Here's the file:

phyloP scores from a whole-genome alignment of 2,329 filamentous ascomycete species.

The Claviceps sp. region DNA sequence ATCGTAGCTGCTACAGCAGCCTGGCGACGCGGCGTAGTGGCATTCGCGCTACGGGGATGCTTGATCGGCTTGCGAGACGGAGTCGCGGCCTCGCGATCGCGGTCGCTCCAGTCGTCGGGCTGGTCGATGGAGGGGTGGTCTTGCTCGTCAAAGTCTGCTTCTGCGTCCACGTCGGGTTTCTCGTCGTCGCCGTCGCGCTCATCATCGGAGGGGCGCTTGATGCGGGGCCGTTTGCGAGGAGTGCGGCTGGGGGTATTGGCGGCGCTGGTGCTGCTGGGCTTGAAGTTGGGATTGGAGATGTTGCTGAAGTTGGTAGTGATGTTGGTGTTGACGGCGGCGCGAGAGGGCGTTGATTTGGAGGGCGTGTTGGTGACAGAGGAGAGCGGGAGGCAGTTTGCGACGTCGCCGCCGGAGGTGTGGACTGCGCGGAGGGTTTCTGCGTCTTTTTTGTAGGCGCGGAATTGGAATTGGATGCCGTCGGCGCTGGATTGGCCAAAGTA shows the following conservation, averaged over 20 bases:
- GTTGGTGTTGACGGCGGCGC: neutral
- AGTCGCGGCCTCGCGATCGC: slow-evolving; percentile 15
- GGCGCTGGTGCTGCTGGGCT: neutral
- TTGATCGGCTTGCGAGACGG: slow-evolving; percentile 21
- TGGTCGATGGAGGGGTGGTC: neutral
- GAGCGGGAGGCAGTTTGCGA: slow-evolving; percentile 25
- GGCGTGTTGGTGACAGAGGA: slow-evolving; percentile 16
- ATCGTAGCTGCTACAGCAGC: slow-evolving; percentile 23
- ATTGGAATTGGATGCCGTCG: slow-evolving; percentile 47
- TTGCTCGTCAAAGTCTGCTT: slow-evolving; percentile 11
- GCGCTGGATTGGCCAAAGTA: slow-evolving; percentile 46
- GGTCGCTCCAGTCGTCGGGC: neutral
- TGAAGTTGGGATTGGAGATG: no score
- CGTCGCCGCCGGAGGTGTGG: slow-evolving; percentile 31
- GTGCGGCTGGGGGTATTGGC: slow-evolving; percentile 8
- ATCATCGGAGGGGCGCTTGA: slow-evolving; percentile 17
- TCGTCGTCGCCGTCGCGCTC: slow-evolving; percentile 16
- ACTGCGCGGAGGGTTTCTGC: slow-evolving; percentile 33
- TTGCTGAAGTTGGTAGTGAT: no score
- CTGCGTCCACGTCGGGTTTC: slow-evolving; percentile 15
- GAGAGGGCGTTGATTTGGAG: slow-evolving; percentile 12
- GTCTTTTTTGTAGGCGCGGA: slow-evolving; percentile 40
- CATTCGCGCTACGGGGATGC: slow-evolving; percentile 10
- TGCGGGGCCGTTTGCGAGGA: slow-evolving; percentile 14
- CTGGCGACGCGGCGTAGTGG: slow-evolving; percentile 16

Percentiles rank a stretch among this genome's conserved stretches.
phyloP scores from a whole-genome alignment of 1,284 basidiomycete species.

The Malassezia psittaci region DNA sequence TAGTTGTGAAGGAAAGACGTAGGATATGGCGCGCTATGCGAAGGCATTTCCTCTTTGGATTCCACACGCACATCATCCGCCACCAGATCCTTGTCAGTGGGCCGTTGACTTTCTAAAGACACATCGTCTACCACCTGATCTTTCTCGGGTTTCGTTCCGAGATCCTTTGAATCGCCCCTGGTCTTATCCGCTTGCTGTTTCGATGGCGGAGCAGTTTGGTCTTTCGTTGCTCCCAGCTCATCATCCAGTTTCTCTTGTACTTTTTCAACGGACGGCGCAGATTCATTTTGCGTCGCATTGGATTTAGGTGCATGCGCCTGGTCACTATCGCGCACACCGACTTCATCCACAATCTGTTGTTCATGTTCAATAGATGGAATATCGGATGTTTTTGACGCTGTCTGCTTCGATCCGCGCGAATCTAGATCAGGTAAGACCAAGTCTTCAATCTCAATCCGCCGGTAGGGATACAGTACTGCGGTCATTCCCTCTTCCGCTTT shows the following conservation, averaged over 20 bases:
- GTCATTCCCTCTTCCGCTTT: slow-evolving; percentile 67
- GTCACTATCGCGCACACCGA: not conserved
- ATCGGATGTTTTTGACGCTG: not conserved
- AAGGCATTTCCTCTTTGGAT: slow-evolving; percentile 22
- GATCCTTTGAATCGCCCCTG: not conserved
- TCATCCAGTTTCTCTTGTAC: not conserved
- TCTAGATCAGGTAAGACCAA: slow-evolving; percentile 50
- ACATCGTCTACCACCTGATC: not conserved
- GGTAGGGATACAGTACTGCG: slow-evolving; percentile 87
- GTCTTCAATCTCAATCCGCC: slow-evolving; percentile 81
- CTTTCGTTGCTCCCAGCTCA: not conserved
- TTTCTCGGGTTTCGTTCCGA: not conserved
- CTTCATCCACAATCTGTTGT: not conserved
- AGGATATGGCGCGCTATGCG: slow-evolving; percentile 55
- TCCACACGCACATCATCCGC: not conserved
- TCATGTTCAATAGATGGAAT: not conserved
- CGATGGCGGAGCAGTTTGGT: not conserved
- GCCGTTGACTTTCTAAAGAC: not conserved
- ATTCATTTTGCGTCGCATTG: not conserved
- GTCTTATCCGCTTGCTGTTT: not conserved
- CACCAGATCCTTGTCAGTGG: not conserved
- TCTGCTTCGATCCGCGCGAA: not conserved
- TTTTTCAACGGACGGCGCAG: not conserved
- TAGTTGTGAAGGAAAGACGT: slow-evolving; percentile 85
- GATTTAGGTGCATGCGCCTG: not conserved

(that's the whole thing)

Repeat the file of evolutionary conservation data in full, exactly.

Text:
phyloP scores from a whole-genome alignment of 2,329 filamentous ascomycete species.

The Claviceps sp. region DNA sequence ATCGTAGCTGCTACAGCAGCCTGGCGACGCGGCGTAGTGGCATTCGCGCTACGGGGATGCTTGATCGGCTTGCGAGACGGAGTCGCGGCCTCGCGATCGCGGTCGCTCCAGTCGTCGGGCTGGTCGATGGAGGGGTGGTCTTGCTCGTCAAAGTCTGCTTCTGCGTCCACGTCGGGTTTCTCGTCGTCGCCGTCGCGCTCATCATCGGAGGGGCGCTTGATGCGGGGCCGTTTGCGAGGAGTGCGGCTGGGGGTATTGGCGGCGCTGGTGCTGCTGGGCTTGAAGTTGGGATTGGAGATGTTGCTGAAGTTGGTAGTGATGTTGGTGTTGACGGCGGCGCGAGAGGGCGTTGATTTGGAGGGCGTGTTGGTGACAGAGGAGAGCGGGAGGCAGTTTGCGACGTCGCCGCCGGAGGTGTGGACTGCGCGGAGGGTTTCTGCGTCTTTTTTGTAGGCGCGGAATTGGAATTGGATGCCGTCGGCGCTGGATTGGCCAAAGTA shows the following conservation, averaged over 20 bases:
- GTTGGTGTTGACGGCGGCGC: neutral
- AGTCGCGGCCTCGCGATCGC: slow-evolving; percentile 15
- GGCGCTGGTGCTGCTGGGCT: neutral
- TTGATCGGCTTGCGAGACGG: slow-evolving; percentile 21
- TGGTCGATGGAGGGGTGGTC: neutral
- GAGCGGGAGGCAGTTTGCGA: slow-evolving; percentile 25
- GGCGTGTTGGTGACAGAGGA: slow-evolving; percentile 16
- ATCGTAGCTGCTACAGCAGC: slow-evolving; percentile 23
- ATTGGAATTGGATGCCGTCG: slow-evolving; percentile 47
- TTGCTCGTCAAAGTCTGCTT: slow-evolving; percentile 11
- GCGCTGGATTGGCCAAAGTA: slow-evolving; percentile 46
- GGTCGCTCCAGTCGTCGGGC: neutral
- TGAAGTTGGGATTGGAGATG: no score
- CGTCGCCGCCGGAGGTGTGG: slow-evolving; percentile 31
- GTGCGGCTGGGGGTATTGGC: slow-evolving; percentile 8
- ATCATCGGAGGGGCGCTTGA: slow-evolving; percentile 17
- TCGTCGTCGCCGTCGCGCTC: slow-evolving; percentile 16
- ACTGCGCGGAGGGTTTCTGC: slow-evolving; percentile 33
- TTGCTGAAGTTGGTAGTGAT: no score
- CTGCGTCCACGTCGGGTTTC: slow-evolving; percentile 15
- GAGAGGGCGTTGATTTGGAG: slow-evolving; percentile 12
- GTCTTTTTTGTAGGCGCGGA: slow-evolving; percentile 40
- CATTCGCGCTACGGGGATGC: slow-evolving; percentile 10
- TGCGGGGCCGTTTGCGAGGA: slow-evolving; percentile 14
- CTGGCGACGCGGCGTAGTGG: slow-evolving; percentile 16

Percentiles rank a stretch among this genome's conserved stretches.
phyloP scores from a whole-genome alignment of 1,284 basidiomycete species.

The Malassezia psittaci region DNA sequence TAGTTGTGAAGGAAAGACGTAGGATATGGCGCGCTATGCGAAGGCATTTCCTCTTTGGATTCCACACGCACATCATCCGCCACCAGATCCTTGTCAGTGGGCCGTTGACTTTCTAAAGACACATCGTCTACCACCTGATCTTTCTCGGGTTTCGTTCCGAGATCCTTTGAATCGCCCCTGGTCTTATCCGCTTGCTGTTTCGATGGCGGAGCAGTTTGGTCTTTCGTTGCTCCCAGCTCATCATCCAGTTTCTCTTGTACTTTTTCAACGGACGGCGCAGATTCATTTTGCGTCGCATTGGATTTAGGTGCATGCGCCTGGTCACTATCGCGCACACCGACTTCATCCACAATCTGTTGTTCATGTTCAATAGATGGAATATCGGATGTTTTTGACGCTGTCTGCTTCGATCCGCGCGAATCTAGATCAGGTAAGACCAAGTCTTCAATCTCAATCCGCCGGTAGGGATACAGTACTGCGGTCATTCCCTCTTCCGCTTT shows the following conservation, averaged over 20 bases:
- GTCATTCCCTCTTCCGCTTT: slow-evolving; percentile 67
- GTCACTATCGCGCACACCGA: not conserved
- ATCGGATGTTTTTGACGCTG: not conserved
- AAGGCATTTCCTCTTTGGAT: slow-evolving; percentile 22
- GATCCTTTGAATCGCCCCTG: not conserved
- TCATCCAGTTTCTCTTGTAC: not conserved
- TCTAGATCAGGTAAGACCAA: slow-evolving; percentile 50
- ACATCGTCTACCACCTGATC: not conserved
- GGTAGGGATACAGTACTGCG: slow-evolving; percentile 87
- GTCTTCAATCTCAATCCGCC: slow-evolving; percentile 81
- CTTTCGTTGCTCCCAGCTCA: not conserved
- TTTCTCGGGTTTCGTTCCGA: not conserved
- CTTCATCCACAATCTGTTGT: not conserved
- AGGATATGGCGCGCTATGCG: slow-evolving; percentile 55
- TCCACACGCACATCATCCGC: not conserved
- TCATGTTCAATAGATGGAAT: not conserved
- CGATGGCGGAGCAGTTTGGT: not conserved
- GCCGTTGACTTTCTAAAGAC: not conserved
- ATTCATTTTGCGTCGCATTG: not conserved
- GTCTTATCCGCTTGCTGTTT: not conserved
- CACCAGATCCTTGTCAGTGG: not conserved
- TCTGCTTCGATCCGCGCGAA: not conserved
- TTTTTCAACGGACGGCGCAG: not conserved
- TAGTTGTGAAGGAAAGACGT: slow-evolving; percentile 85
- GATTTAGGTGCATGCGCCTG: not conserved